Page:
Anne M. Fletcher, M.S., R.D. is a nationally known, award-winning health and medical writer, speaker, and consultant on the topics of weight management and lifestyle change, as well as treatment and recovery from addiction. She spent nearly five years writing her latest book, Inside Rehab: The Surprising Truth about Addiction Treatment - And How to Get Help That Works, which will be published by Viking in February of 2013 along with accompanying eBook titled Holistic Rehab Therapies: Are Alternative Approaches Helpful, Harmful, or Head Games? In advance of publication, Inside Rehab has received high acclaim from numerous experts in the field, as well as several starred reviews.

Known for her ability to weave together her inspiring findings from real-life success stories with state-of-the-art information about health issues, Anne is the author of seven other books (Houghton/Harcourt), including the award-winning national bestsellers, Thin For Life: 10 Keys to Success From People Who Have Lost Weight & Kept It Off and the New York Times bestseller, Sober for Good: New Solutions for Drinking Problems - Advice From Those Who Have Succeeded.

Anne's last book, Weight Loss Confidential: How Teens Lose Weight & Keep It Off - And What They Wish Parents Knew, was featured on the Today Show, on the CBS Early Show, and in The New York Times, USA Today, US News & World Report, and USA Weekend. She has been recognized with a dozen prestigious awards.

A frequent guest of the national media, Anne has also appeared on The View, the Today Show, Donahue, Good Morning America, CNN, National Public Radio's Talk of the Nation, and The Larry King Radio Show.

As a registered dietitian with a B.S. degree from Cornell University and an M.S. from Drexel University, Anne has counseled hundreds of people with weight problems. She is a founding member of her county drug court in Minnesota and helped develop its treatment program, remaining on its steering committee. She serves on the advisory board for a high school for adolescents with substance use disorders and also serves on the editorial board for BASIS (Brief Addiction Science Information Source) of Harvard University's Division on Addictions.

Anne is a former executive editor and chief writer of the "Tufts University Health & Nutrition Letter" and was a contributing editor for Prevention Magazine. Her articles have appeared in Good Housekeeping, Vogue, Shape, American Psychologist, Cooking Light, Bottom Line Personal, Readers' Digest, Restaurant Hospitality, Parenting, Journal of Food Science, Eating Well, The Humanist, Journal of the American Dietetic Association, and Obesity Management.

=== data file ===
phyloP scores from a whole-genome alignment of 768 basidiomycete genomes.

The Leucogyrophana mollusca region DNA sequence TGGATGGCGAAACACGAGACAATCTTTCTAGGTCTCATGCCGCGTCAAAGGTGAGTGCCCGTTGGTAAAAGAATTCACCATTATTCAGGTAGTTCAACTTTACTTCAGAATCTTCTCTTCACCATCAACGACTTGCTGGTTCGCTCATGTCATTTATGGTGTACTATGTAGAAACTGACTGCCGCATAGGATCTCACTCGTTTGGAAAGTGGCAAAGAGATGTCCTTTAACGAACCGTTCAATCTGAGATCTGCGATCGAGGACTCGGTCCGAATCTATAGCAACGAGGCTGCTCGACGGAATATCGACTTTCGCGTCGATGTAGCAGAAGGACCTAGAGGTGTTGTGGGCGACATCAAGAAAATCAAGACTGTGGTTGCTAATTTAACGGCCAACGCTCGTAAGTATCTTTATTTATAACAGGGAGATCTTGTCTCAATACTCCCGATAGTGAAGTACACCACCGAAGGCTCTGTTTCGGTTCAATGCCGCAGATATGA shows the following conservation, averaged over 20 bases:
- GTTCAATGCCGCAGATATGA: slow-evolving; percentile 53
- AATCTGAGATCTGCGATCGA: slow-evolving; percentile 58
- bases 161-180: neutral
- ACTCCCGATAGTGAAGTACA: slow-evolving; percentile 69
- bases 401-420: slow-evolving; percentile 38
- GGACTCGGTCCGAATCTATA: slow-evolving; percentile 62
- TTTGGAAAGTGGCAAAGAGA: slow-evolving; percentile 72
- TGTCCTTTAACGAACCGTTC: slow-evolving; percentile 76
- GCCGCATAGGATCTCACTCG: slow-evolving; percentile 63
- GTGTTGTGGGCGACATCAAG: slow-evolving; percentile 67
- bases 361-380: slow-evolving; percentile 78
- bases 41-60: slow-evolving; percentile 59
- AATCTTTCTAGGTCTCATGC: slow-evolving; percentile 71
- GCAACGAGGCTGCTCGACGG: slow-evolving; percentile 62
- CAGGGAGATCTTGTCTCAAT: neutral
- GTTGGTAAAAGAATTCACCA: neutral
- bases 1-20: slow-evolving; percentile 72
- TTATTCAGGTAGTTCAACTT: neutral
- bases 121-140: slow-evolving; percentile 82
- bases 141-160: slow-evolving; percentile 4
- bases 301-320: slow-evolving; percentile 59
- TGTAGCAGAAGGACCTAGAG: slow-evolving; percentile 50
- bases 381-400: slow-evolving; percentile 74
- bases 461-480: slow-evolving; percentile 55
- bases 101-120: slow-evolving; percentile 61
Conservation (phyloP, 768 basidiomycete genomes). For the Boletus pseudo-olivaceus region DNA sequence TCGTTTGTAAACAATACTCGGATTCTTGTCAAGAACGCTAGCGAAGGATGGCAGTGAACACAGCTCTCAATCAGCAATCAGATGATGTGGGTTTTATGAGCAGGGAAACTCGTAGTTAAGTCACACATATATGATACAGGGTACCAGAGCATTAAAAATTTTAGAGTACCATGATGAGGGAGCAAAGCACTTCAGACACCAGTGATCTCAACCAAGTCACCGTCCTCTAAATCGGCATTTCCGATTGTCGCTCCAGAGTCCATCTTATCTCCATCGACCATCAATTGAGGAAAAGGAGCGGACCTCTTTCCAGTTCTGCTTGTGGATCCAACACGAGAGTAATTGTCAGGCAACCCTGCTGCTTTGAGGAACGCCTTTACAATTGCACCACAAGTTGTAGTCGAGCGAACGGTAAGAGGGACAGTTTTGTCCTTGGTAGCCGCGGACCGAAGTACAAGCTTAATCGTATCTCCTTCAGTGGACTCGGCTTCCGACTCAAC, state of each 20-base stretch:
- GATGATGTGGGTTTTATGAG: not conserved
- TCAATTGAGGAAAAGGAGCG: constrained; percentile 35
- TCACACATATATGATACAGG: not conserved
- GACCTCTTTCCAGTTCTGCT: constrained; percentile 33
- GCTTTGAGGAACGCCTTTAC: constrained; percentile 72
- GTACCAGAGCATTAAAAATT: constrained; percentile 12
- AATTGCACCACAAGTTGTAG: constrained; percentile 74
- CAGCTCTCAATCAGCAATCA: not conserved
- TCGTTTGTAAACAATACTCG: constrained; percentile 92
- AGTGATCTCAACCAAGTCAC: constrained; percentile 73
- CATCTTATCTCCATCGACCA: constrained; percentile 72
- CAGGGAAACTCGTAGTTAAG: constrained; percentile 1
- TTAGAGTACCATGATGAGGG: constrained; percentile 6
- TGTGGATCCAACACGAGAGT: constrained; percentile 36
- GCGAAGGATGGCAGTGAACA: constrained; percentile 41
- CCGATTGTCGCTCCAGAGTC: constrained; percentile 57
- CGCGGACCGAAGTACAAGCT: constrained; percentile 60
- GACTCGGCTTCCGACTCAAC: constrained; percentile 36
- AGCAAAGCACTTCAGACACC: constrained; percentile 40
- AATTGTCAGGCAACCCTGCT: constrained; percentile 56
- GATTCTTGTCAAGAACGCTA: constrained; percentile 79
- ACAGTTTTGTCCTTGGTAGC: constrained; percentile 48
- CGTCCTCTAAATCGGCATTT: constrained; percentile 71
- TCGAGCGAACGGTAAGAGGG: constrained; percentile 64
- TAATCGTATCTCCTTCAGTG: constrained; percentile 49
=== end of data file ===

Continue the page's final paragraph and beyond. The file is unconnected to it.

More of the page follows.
Customer Reviews

4.0 out of 5 stars

Most Helpful Customer Reviews

89 of 92 people found the following review helpful By Jean Marie Taylor on April 11, 2002
Format: Hardcover Verified Purchase
I wrote the review below in 2002. Since then I have passed it on as a loan or sold it for what I paid for it maybe 20 times. I've told dozens of women about it. It is still indispensible. I've studied many texts and read many popular books, but Fletcher's book still stands head and shoulders above the rest!

Sober for Good is a book filled with hope. It offers perspectives rarely seen in alcohol-related materials, and I sincerely hope that it gets wide distribution.

I'm a certified moderator (volunteer small group leader) for Women for Sobriety groups, and this book is a driving force in the sobriety of nearly all of the women I meet. Not everyone benefits from AA, and it's incredibly validating to see that other people similar to ourselves have gotten sober (and stayed sober!) using other methods.

The book is put together in a way that allows the reader to go to the parts that relate most to her/his situation, which is particularly important for people still grappling with addiction or newly sober.

You go, Anne. You have a big fan club in San Francisco!
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67 of 71 people found the following review helpful By madhatter on February 3, 2005
Format: Paperback
As a long term sober member of AA, I approached this book skeptically thinking is would be just another in the 'bashing' series. But it's not. Fletcher does a very competent job surveying the various means of achieving sobriety. This book is a valauble tool for someone who is struggling with their drinking. It shows that there are a range of options for the person and that they have an opportunity to find which approach works for them.